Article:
Domestic Poverty

5 Questions with Vicky Partin

September 29, 2016
Domestic Poverty

1) How long have you been affiliated with Jubilee Ministries, and in what capacity?

As Lay Missioner of the Chattahoochee Valley Episcopal Ministry, I learned about Jubilee in the mid-1980’s, and the Ministry was designated a Center in l989.  I first had the opportunity of serving on the Advisory Council for Jubilee with Ntsiki Langford and later with Carmen Guerrero, Chris Johnson, and Mark Stevenson, and often visited hopeful Centers for designation and evaluations.  Over time I attended many Jubilee conferences around the country, networking with directors and conducting workshops.  I currently serve on Jubilee’s Advisory team and have been trained in ABCD (Asset Based Community Development).

Called to Transformation is an asset-based approach to engaging Church and community, centered on the belief that individuals, groups, and communities possess unique gifts to cultivate positive change. For more information on this collaborative project of The Episcopal Church and Episcopal Relief & Development, click HERE.

2) What is/are your role(s) in your diocese? In your parish? In a ministry or ministries?

In the Diocese of Atlanta, I am the Diocesan Jubilee Officer where we currently have twelve Centers.  At St. Thomas Episcopal Church in Columbus, I chair the Outreach Council and participate in all the outreach programs.  In addition, I coordinate the maintenance and programs for the outdoor labyrinth on the grounds, giving me the opportunity to engage people in a more contemplative way.

In the community I volunteer with Chattahoochee Valley Episcopal Ministry, BRIDGE for high school dropouts, Columbus State University’s Diversity Committee, Circles of Columbus, Mayor’s Committee for Diversity, Unity and Prosperity and assist with ABCD workshops in neighborhoods. I also serve as Vice-President of the Episcopal Network for Economic Justice.


3) What’s one way you’ve been changed by your work alongside the economically disadvantaged?

Poverty takes a huge toll on families, and the necessity for people to depend on others for their basic needs takes a huge toll on the human psyche.  I had to learn this first before I could really help anyone.

Rather than quiet family time over warm dinners, and a designated space for homework and play, children living in poverty often face frustration, anger, and chaos.  From entering this pain in families, I have been transformed.  I’ve learned that engaging the children in community life with diverse cultures provides a model for breaking the cycle.  Bridging out of poverty then becomes a family goal, and I’ve enjoyed watching the transformation of many families through better academic achievement, more parental support, career goals, and self-esteem.


4)  What does advocacy mean to you?

Years ago I shied away from using terms like “justice” and “advocacy” for fear that folks would find them too judgmental.  But I would learn that many people need a voice to speak out for their wellbeing, and I could be that voice, and somehow I could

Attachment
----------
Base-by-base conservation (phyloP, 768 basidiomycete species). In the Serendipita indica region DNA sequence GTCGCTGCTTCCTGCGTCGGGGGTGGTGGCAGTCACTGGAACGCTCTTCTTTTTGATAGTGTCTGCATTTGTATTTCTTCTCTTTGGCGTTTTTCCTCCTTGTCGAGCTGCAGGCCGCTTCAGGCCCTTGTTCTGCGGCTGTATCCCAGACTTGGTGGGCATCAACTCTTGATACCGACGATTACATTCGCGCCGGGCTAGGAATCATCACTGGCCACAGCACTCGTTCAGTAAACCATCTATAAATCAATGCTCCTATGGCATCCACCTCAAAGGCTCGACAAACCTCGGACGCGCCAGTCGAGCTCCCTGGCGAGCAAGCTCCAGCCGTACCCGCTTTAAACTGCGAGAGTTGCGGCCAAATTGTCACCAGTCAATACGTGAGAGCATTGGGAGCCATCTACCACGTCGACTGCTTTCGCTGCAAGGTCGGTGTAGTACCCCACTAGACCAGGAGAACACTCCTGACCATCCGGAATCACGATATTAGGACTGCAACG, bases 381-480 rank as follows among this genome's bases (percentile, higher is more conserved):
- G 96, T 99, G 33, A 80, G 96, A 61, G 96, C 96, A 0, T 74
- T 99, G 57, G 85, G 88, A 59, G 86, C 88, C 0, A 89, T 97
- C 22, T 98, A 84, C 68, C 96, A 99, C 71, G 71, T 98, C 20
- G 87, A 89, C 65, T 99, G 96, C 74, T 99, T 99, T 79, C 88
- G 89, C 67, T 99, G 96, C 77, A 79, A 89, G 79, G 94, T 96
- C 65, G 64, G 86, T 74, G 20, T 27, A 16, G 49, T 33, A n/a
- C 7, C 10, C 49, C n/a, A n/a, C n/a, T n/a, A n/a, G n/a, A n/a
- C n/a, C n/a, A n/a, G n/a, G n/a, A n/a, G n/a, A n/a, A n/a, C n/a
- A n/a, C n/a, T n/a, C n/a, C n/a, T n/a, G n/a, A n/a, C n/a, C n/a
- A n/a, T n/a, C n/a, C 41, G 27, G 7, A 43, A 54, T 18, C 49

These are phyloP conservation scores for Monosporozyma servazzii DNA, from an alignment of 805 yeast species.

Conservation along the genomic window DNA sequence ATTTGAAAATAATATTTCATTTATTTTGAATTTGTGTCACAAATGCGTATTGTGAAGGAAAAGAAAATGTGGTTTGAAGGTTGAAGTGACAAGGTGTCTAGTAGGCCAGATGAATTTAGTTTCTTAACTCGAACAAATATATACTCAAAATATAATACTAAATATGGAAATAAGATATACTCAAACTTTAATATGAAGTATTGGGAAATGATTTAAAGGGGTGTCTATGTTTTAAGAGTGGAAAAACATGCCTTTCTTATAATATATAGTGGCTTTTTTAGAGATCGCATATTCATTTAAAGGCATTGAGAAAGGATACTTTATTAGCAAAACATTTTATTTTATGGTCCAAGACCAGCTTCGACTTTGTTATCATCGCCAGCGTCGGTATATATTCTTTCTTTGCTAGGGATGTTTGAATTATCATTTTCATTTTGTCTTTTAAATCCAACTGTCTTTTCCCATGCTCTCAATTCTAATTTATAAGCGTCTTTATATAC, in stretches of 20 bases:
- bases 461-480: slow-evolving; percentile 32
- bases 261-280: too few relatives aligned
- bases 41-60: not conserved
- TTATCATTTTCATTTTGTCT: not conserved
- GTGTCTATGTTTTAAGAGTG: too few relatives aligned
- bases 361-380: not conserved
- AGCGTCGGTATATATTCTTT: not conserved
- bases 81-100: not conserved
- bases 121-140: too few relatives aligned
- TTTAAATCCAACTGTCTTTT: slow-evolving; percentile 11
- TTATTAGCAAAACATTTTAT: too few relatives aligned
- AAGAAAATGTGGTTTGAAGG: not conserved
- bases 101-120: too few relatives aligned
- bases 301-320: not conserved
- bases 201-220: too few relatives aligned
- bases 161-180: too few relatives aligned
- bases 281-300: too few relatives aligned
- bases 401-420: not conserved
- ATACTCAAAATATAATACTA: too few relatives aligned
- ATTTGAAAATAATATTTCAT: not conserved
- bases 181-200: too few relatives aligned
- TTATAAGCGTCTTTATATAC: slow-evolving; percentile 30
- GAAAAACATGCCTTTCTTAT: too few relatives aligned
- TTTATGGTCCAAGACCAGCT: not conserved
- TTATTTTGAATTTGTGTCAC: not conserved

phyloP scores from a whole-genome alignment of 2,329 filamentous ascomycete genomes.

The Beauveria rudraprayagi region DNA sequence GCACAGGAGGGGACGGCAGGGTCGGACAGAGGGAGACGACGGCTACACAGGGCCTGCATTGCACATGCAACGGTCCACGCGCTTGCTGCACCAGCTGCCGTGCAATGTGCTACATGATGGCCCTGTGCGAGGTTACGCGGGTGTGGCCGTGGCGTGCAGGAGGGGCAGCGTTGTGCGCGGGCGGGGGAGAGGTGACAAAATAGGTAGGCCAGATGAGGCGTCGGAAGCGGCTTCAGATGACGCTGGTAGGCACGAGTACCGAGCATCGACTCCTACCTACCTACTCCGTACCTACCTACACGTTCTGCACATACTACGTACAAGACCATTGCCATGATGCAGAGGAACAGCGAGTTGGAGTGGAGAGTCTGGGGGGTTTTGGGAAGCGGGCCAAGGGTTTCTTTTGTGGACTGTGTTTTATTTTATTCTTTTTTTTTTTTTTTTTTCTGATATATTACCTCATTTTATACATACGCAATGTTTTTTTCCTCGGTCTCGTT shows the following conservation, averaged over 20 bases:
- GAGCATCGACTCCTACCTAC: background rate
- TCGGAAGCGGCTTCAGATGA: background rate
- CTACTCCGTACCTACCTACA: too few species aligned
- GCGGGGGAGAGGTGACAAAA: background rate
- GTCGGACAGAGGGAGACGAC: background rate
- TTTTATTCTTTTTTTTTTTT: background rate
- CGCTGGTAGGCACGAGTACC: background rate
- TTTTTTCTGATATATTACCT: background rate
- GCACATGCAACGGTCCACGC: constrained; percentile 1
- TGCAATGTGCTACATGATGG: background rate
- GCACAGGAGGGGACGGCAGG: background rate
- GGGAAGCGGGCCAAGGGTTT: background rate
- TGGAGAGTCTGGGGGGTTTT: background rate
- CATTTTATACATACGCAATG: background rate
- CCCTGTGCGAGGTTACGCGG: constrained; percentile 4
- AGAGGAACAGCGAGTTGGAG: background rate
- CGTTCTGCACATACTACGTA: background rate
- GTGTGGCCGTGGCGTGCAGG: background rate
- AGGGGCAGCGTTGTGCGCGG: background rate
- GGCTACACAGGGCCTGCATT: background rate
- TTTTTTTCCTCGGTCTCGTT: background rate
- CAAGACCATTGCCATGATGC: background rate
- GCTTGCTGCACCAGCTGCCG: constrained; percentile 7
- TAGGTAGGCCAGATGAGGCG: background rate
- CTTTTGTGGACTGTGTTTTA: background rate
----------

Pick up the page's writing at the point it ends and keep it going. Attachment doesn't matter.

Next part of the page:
empower people to find their own voice and power.  To advocate simply means to discover what is Christ-like and to dare speak out and expect to see change on behalf of the rights and dignity of others.  Doing advocacy work can be a lonely place, especially in places like city halls, death rows, rental offices and human services.  But Jesus Christ is our model and beacons us to be intercessors for our fellow man, no matter how scary and lonely.


5) Where in your diocese (or parish, or ministry) have you seen Jesus?

“O rest in the Lord.  Wait patiently for Him…..” comes to mind when I know I have seen Jesus.  Many times I have told the Lord, often out loud, that I have no clue how to respond to a desperate person coming to me for help.

I just need Him to tell me what to say and do.  When I dare become that vulnerable and actually trust Him and wait patiently, the answer will come quite clearly, and a huge calm and confidence comes over me.  I cannot allow myself to panic with the desperate person, even when I long for quick fixes.  I’m there to reconcile and encourage, and somehow reveal the love of Jesus in the waiting…..


Ms. Vicky Partin is the former director of Chattahoochee Valley Episcopal Ministries and is the current Diocesan Jubilee Officer for the Diocese of Atlanta. She also serves as the Vice-President of the Episcopal Network for Economic Justice.

If you are interested in having your church or ministry designated a Jubilee Ministry, please contact Mr. Christopher Sikkema at 212-716-6055 or Christopher Sikkema. The application to be designated a Jubilee Ministry can be found HERE.

The Rev. Melanie Mullen

Director of Reconciliation, Justice and Creation Care

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